There have been, of late, many books that claim to explain “the Asian century”. Numbers are crunched and currencies are compared. Generalisations based on alleged Asian ways of thinking are stated by catchy — if inaccurate — metaphors.
Patrick Smith’s Somebody Else’s Century does none of these things. These three linked essays are inside-out rather than outside-in, discussing the “post-Western world” with a focus on China, India and Japan. It provides a deeper and more insightful exploration of the subject.
Smith’s credentials for the task are apt, having been a foreign correspondent in Asia for nearly 30 years. He writes: “These essays are about perspective — or its opposite, which is not blindness so much as a failure to overcome received assumptions.” He compares his method to that of Raghu Rai, aspiring for breadth of field. He tries to capture “Asia As It Is”, speaking to entrepreneurs, screenplay writers and village workers, from Somnath and Calicut to Kitakyushu and Quixia.
Each essay revolves around a pertinent question. What does it mean to be modern? What versions of history do we embrace and why? Can Asia understand itself without reference to the West? “After 150 years with the modern,” he says, “the modern has lost its strangeness for Asians. Neither is the modern understood any longer to be Western.”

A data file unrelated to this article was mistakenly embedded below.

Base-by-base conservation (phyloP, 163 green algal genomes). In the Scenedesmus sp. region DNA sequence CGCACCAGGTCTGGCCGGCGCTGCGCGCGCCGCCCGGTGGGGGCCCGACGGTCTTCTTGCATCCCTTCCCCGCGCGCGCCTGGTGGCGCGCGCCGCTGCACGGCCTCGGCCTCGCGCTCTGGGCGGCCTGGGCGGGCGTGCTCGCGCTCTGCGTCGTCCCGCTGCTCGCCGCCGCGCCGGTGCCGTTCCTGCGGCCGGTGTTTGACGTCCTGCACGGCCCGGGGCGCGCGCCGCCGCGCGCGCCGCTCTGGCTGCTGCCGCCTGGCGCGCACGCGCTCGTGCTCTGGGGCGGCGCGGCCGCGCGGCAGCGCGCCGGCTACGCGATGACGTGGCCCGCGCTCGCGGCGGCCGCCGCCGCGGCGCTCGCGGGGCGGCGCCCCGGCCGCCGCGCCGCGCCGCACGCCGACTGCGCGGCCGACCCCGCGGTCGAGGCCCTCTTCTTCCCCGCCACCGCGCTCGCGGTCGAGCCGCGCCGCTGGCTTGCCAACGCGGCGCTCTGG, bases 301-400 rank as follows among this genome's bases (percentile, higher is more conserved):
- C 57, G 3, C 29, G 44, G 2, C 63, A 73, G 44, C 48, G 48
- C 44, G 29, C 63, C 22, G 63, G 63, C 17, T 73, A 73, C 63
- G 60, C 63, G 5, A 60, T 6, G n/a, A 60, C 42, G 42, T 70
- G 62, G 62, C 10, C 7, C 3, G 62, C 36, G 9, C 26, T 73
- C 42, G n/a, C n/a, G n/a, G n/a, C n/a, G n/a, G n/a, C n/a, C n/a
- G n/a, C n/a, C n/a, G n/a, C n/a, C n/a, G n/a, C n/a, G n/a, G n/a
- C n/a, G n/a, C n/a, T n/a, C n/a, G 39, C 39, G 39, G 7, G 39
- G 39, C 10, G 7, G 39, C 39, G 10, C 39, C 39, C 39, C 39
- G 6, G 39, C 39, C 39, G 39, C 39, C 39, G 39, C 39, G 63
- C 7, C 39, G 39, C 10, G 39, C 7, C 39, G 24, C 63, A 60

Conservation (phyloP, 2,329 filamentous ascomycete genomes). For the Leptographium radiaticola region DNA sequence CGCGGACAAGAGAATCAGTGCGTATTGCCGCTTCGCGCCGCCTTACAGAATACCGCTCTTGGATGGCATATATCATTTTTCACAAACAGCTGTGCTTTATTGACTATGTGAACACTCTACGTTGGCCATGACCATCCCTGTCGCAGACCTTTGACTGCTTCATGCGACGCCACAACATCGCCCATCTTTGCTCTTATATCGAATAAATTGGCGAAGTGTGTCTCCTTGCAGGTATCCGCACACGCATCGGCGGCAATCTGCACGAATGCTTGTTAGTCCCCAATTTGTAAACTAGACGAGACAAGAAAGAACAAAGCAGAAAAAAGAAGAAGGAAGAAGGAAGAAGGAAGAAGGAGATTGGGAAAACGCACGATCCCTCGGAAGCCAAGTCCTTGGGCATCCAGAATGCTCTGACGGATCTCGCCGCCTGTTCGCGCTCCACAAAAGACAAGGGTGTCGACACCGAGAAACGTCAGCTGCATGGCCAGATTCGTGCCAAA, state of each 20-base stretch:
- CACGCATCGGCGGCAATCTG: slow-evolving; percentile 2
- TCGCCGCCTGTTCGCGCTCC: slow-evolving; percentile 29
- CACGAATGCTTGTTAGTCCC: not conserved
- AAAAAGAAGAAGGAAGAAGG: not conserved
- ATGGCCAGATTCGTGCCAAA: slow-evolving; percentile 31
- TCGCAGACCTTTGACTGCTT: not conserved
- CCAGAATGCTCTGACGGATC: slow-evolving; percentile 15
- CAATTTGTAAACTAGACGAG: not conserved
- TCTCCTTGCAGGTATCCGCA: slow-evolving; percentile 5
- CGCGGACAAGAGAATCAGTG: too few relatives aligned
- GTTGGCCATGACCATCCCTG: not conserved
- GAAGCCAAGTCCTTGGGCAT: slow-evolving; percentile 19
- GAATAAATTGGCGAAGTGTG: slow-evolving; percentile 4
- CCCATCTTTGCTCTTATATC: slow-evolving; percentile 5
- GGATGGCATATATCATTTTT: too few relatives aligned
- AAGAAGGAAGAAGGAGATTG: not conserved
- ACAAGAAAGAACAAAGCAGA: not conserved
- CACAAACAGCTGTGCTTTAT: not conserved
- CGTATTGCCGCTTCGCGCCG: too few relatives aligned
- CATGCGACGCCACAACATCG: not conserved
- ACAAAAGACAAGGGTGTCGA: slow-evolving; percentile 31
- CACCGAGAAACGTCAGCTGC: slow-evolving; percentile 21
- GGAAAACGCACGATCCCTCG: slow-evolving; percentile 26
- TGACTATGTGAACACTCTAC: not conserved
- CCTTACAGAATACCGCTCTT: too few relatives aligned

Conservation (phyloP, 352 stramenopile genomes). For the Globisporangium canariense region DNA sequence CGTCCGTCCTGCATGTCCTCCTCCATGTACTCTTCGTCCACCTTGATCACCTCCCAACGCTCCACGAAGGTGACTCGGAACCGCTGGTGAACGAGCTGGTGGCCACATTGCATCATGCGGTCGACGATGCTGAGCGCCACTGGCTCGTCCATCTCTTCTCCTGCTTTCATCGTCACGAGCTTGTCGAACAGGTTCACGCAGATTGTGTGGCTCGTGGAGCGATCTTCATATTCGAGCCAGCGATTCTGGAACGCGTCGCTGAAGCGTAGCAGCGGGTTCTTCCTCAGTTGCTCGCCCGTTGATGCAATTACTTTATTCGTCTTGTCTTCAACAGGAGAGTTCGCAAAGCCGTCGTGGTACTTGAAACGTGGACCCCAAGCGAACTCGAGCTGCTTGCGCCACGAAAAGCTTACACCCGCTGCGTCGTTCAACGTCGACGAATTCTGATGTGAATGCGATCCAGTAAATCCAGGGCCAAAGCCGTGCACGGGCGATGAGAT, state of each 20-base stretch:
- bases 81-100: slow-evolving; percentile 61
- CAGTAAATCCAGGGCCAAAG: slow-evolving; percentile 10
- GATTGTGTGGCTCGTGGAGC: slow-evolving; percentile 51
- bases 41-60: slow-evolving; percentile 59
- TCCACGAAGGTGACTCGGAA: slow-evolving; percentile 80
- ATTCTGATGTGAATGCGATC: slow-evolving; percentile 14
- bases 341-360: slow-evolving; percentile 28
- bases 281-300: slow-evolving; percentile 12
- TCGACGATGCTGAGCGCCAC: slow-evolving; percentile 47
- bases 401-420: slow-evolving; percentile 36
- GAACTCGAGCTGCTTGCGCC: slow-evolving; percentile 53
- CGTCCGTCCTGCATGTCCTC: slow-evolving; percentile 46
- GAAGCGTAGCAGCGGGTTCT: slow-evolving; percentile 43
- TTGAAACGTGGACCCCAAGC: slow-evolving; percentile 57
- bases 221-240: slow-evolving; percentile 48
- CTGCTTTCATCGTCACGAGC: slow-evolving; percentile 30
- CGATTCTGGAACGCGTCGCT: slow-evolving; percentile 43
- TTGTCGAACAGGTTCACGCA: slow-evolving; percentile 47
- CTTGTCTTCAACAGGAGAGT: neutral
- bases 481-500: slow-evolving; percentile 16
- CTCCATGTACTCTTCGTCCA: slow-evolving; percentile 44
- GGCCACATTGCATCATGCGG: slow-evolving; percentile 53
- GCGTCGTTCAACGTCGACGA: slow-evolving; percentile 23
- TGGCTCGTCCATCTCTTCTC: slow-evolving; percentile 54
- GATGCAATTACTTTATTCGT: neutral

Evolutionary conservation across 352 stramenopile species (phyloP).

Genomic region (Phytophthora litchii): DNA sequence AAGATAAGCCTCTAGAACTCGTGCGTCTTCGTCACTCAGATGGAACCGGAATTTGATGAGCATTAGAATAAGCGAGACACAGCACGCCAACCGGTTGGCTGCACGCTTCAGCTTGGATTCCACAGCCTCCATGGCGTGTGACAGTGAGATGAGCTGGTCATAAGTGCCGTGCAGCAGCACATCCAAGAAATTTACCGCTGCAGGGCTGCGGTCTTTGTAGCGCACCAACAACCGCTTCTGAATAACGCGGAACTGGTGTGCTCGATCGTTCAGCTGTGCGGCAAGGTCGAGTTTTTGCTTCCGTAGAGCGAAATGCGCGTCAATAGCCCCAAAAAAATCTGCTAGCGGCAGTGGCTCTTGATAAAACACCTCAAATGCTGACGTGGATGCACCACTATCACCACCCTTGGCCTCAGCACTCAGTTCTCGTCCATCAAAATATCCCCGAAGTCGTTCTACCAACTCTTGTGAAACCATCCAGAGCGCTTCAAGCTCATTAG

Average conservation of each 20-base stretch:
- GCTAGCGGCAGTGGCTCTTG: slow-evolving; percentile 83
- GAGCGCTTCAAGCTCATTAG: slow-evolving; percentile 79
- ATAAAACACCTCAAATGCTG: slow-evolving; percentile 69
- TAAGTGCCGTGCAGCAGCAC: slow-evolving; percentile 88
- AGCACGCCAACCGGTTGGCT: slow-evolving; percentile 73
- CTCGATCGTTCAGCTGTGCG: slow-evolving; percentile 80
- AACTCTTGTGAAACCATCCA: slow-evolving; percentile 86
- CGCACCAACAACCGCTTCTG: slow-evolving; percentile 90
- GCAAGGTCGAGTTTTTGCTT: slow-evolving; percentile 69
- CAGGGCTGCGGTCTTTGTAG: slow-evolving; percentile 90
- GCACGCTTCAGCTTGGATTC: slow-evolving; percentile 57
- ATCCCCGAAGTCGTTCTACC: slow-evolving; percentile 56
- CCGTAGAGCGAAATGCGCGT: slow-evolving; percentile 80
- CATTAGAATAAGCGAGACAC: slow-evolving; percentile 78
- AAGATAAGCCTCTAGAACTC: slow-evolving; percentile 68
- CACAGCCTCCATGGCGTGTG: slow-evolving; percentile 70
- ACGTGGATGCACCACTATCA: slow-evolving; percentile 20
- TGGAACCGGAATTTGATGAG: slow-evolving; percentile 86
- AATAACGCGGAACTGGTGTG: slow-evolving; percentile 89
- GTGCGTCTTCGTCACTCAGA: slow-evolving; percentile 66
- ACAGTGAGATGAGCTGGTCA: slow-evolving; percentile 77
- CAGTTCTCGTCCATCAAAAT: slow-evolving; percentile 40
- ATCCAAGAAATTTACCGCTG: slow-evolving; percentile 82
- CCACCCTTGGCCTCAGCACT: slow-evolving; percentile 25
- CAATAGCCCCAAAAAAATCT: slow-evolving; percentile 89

He muses that now, more than ever, Japan will create an identity not based on an uneasy cohabitation of tradition and Westernisation but one that’s uniquely Asian — with lessons for other countries. In China, he discusses the many versions of the past, depending on which decade you were born in. And in India, he analyses the concept of heterogeneous time, and the tradition of the eccentric — touching upon the erosion of Hinduism’s syncretic tradition as well as the notion of jugaad, the country’s method of innovation.
It was Kipling who once wrote: “Asia is not going to be civilised after the methods of the West. There is too much Asia and she is too old”. Though slimmer than other works on the subject, Smith’s book goes further in unpacking this sentiment.
Somebody Else’s Century, by Patrick Smith, Pantheon Books, 239 pages, Rs. 983